John Debney talks The Passion of the Christ (2004)
The Passion of the Christ (2004) is a Film that is not easily forgotten once you’ve seen it. This was the first R-rated film I ever saw in theaters (the youth group I was in went to see it one weekend, we all had to get our parents to sign waivers since we were under 18) and it’s a film that physically impacted me for weeks afterward.
For those who haven’t seen it, The Passion of the Christ details the final twelve hours of the life of Jesus, from his arrest to his crucifixion (with a short epilogue on the day of his resurrection). The entire film is subtitled, with the primary languages being Aramaic, Hebrew and Latin (to make the story feel more authentic). The film was directed by Mel Gibson and was a huge hit upon release, although many criticized the extreme graphic violence in certain scenes (I personally have only been able to see this film three times since 2004).
The score that accompanies this film was composed by John Debney (The Jungle Book) and it is widely regarded as a masterpiece of film music. In the extended video which you can reach via the link above, Debney (and Mel Gibson) discuss how various themes came together, primarily Satan’s theme and the theme for Mary, the mother of Jesus. Interestingly, instead of using a traditional ensemble, or using only instruments that might have been heard in ancient Jerusalem, Debney opted to use a more global sound (Satan’s theme, for instance, is created with a traditional Chinese instrument), as this is a story that Gibson wanted to be accessible to everyone.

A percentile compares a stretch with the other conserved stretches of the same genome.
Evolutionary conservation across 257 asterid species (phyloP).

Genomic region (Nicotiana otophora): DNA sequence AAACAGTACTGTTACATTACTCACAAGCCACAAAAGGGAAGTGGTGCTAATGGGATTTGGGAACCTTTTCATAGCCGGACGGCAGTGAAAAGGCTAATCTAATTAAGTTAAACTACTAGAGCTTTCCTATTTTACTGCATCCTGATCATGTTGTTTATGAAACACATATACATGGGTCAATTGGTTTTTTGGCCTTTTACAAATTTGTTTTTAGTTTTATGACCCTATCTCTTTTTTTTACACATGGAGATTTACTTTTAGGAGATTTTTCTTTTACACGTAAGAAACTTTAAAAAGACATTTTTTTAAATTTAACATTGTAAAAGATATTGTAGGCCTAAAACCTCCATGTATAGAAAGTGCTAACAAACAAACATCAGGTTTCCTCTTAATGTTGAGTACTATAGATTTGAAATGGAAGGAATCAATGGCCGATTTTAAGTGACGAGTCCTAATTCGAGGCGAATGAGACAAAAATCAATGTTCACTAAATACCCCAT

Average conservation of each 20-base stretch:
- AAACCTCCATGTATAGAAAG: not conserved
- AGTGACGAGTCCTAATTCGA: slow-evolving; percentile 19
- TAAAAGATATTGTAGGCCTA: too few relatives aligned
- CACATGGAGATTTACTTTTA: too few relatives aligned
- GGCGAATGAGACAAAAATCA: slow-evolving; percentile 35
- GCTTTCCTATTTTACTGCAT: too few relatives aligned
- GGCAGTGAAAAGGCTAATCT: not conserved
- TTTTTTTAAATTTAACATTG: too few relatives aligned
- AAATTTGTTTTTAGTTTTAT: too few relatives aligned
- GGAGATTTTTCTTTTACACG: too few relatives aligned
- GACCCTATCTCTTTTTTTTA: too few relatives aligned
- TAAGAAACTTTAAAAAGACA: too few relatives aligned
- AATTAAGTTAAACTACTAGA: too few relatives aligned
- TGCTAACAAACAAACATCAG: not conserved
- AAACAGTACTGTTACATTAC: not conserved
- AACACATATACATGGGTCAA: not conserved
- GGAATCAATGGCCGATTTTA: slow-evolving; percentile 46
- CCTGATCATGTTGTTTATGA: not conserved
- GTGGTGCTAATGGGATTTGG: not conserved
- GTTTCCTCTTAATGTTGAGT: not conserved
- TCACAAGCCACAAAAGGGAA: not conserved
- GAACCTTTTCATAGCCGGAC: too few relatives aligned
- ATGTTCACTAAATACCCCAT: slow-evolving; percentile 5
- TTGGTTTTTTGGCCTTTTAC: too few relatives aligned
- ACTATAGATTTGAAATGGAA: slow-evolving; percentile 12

The music for The Passion of the Christ really is beautiful, and I do recommend this film as well, but with one major caveat: if graphic violence disturbs you, do NOT watch this film. The torture segments (particularly the flogging scene) are very bloody, and could easily be traumatizing.
Have you seen The Passion of the Christ? What did you think of it, or the music? Let me know in the comments
If you’d like to learn more about the film scores of John Debney, see here
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This post first appeared on Film Music Central | A Place To Talk About All Things Film Music, please read the originial post: here